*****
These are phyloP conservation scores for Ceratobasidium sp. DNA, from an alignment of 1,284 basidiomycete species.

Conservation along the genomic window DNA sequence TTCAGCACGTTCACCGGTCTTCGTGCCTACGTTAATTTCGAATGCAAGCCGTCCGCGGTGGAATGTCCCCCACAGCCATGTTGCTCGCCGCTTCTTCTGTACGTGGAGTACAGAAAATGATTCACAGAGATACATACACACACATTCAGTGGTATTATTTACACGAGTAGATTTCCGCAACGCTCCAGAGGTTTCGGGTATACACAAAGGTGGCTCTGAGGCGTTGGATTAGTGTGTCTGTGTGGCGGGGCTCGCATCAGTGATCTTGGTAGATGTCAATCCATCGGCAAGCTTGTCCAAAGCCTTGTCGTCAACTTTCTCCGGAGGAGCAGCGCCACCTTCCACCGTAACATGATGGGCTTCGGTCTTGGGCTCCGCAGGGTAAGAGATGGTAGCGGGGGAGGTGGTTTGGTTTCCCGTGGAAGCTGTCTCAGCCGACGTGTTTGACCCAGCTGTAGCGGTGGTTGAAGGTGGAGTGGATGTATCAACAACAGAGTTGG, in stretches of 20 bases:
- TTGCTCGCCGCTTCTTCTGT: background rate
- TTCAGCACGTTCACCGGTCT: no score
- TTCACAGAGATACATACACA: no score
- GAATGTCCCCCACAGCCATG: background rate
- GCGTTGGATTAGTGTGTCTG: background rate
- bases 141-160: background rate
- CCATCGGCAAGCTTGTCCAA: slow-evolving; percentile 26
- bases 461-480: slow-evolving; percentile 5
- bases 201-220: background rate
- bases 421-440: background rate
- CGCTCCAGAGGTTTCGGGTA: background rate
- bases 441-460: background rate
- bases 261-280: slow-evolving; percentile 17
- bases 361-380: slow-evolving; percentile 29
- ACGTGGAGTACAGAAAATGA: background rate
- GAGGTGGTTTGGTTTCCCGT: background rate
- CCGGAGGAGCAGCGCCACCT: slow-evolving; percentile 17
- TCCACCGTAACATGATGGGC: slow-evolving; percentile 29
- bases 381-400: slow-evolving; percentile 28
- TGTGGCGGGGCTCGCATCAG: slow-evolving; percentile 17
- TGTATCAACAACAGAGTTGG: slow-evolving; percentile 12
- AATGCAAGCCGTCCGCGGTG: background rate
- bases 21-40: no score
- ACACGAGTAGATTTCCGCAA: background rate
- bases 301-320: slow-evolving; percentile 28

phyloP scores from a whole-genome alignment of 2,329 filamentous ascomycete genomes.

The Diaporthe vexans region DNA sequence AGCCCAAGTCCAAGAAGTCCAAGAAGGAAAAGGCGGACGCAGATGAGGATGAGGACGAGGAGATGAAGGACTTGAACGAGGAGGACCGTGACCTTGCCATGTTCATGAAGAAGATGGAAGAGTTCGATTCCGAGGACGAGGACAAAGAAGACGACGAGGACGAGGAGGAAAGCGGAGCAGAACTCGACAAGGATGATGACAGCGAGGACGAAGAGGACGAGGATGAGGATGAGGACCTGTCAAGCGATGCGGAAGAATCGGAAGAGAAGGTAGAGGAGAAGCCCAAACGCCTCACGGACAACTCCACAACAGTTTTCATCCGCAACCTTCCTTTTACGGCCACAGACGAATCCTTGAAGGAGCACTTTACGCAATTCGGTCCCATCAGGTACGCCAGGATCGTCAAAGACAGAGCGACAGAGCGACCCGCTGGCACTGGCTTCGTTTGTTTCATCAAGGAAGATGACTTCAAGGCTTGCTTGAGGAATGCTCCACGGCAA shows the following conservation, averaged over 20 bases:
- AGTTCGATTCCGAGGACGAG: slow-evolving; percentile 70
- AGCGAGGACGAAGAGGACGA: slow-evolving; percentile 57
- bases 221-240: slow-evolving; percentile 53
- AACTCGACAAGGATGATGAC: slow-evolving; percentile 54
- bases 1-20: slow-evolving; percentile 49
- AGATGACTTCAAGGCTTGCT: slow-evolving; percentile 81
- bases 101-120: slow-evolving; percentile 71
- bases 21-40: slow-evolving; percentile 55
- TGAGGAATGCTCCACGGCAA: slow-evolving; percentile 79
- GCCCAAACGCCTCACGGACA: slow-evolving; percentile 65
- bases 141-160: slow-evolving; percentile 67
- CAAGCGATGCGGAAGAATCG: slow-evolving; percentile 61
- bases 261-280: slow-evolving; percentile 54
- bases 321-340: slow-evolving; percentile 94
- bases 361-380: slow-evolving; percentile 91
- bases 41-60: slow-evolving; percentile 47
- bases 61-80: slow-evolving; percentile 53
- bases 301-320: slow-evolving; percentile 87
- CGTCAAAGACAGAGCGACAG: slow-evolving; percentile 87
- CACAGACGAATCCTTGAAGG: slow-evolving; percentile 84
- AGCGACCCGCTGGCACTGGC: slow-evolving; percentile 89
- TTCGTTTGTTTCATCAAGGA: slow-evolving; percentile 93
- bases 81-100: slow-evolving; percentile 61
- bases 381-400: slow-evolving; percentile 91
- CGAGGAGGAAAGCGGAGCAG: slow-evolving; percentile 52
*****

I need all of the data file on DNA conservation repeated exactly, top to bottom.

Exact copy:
These are phyloP conservation scores for Ceratobasidium sp. DNA, from an alignment of 1,284 basidiomycete species.

Conservation along the genomic window DNA sequence TTCAGCACGTTCACCGGTCTTCGTGCCTACGTTAATTTCGAATGCAAGCCGTCCGCGGTGGAATGTCCCCCACAGCCATGTTGCTCGCCGCTTCTTCTGTACGTGGAGTACAGAAAATGATTCACAGAGATACATACACACACATTCAGTGGTATTATTTACACGAGTAGATTTCCGCAACGCTCCAGAGGTTTCGGGTATACACAAAGGTGGCTCTGAGGCGTTGGATTAGTGTGTCTGTGTGGCGGGGCTCGCATCAGTGATCTTGGTAGATGTCAATCCATCGGCAAGCTTGTCCAAAGCCTTGTCGTCAACTTTCTCCGGAGGAGCAGCGCCACCTTCCACCGTAACATGATGGGCTTCGGTCTTGGGCTCCGCAGGGTAAGAGATGGTAGCGGGGGAGGTGGTTTGGTTTCCCGTGGAAGCTGTCTCAGCCGACGTGTTTGACCCAGCTGTAGCGGTGGTTGAAGGTGGAGTGGATGTATCAACAACAGAGTTGG, in stretches of 20 bases:
- TTGCTCGCCGCTTCTTCTGT: background rate
- TTCAGCACGTTCACCGGTCT: no score
- TTCACAGAGATACATACACA: no score
- GAATGTCCCCCACAGCCATG: background rate
- GCGTTGGATTAGTGTGTCTG: background rate
- bases 141-160: background rate
- CCATCGGCAAGCTTGTCCAA: slow-evolving; percentile 26
- bases 461-480: slow-evolving; percentile 5
- bases 201-220: background rate
- bases 421-440: background rate
- CGCTCCAGAGGTTTCGGGTA: background rate
- bases 441-460: background rate
- bases 261-280: slow-evolving; percentile 17
- bases 361-380: slow-evolving; percentile 29
- ACGTGGAGTACAGAAAATGA: background rate
- GAGGTGGTTTGGTTTCCCGT: background rate
- CCGGAGGAGCAGCGCCACCT: slow-evolving; percentile 17
- TCCACCGTAACATGATGGGC: slow-evolving; percentile 29
- bases 381-400: slow-evolving; percentile 28
- TGTGGCGGGGCTCGCATCAG: slow-evolving; percentile 17
- TGTATCAACAACAGAGTTGG: slow-evolving; percentile 12
- AATGCAAGCCGTCCGCGGTG: background rate
- bases 21-40: no score
- ACACGAGTAGATTTCCGCAA: background rate
- bases 301-320: slow-evolving; percentile 28

phyloP scores from a whole-genome alignment of 2,329 filamentous ascomycete genomes.

The Diaporthe vexans region DNA sequence AGCCCAAGTCCAAGAAGTCCAAGAAGGAAAAGGCGGACGCAGATGAGGATGAGGACGAGGAGATGAAGGACTTGAACGAGGAGGACCGTGACCTTGCCATGTTCATGAAGAAGATGGAAGAGTTCGATTCCGAGGACGAGGACAAAGAAGACGACGAGGACGAGGAGGAAAGCGGAGCAGAACTCGACAAGGATGATGACAGCGAGGACGAAGAGGACGAGGATGAGGATGAGGACCTGTCAAGCGATGCGGAAGAATCGGAAGAGAAGGTAGAGGAGAAGCCCAAACGCCTCACGGACAACTCCACAACAGTTTTCATCCGCAACCTTCCTTTTACGGCCACAGACGAATCCTTGAAGGAGCACTTTACGCAATTCGGTCCCATCAGGTACGCCAGGATCGTCAAAGACAGAGCGACAGAGCGACCCGCTGGCACTGGCTTCGTTTGTTTCATCAAGGAAGATGACTTCAAGGCTTGCTTGAGGAATGCTCCACGGCAA shows the following conservation, averaged over 20 bases:
- AGTTCGATTCCGAGGACGAG: slow-evolving; percentile 70
- AGCGAGGACGAAGAGGACGA: slow-evolving; percentile 57
- bases 221-240: slow-evolving; percentile 53
- AACTCGACAAGGATGATGAC: slow-evolving; percentile 54
- bases 1-20: slow-evolving; percentile 49
- AGATGACTTCAAGGCTTGCT: slow-evolving; percentile 81
- bases 101-120: slow-evolving; percentile 71
- bases 21-40: slow-evolving; percentile 55
- TGAGGAATGCTCCACGGCAA: slow-evolving; percentile 79
- GCCCAAACGCCTCACGGACA: slow-evolving; percentile 65
- bases 141-160: slow-evolving; percentile 67
- CAAGCGATGCGGAAGAATCG: slow-evolving; percentile 61
- bases 261-280: slow-evolving; percentile 54
- bases 321-340: slow-evolving; percentile 94
- bases 361-380: slow-evolving; percentile 91
- bases 41-60: slow-evolving; percentile 47
- bases 61-80: slow-evolving; percentile 53
- bases 301-320: slow-evolving; percentile 87
- CGTCAAAGACAGAGCGACAG: slow-evolving; percentile 87
- CACAGACGAATCCTTGAAGG: slow-evolving; percentile 84
- AGCGACCCGCTGGCACTGGC: slow-evolving; percentile 89
- TTCGTTTGTTTCATCAAGGA: slow-evolving; percentile 93
- bases 81-100: slow-evolving; percentile 61
- bases 381-400: slow-evolving; percentile 91
- CGAGGAGGAAAGCGGAGCAG: slow-evolving; percentile 52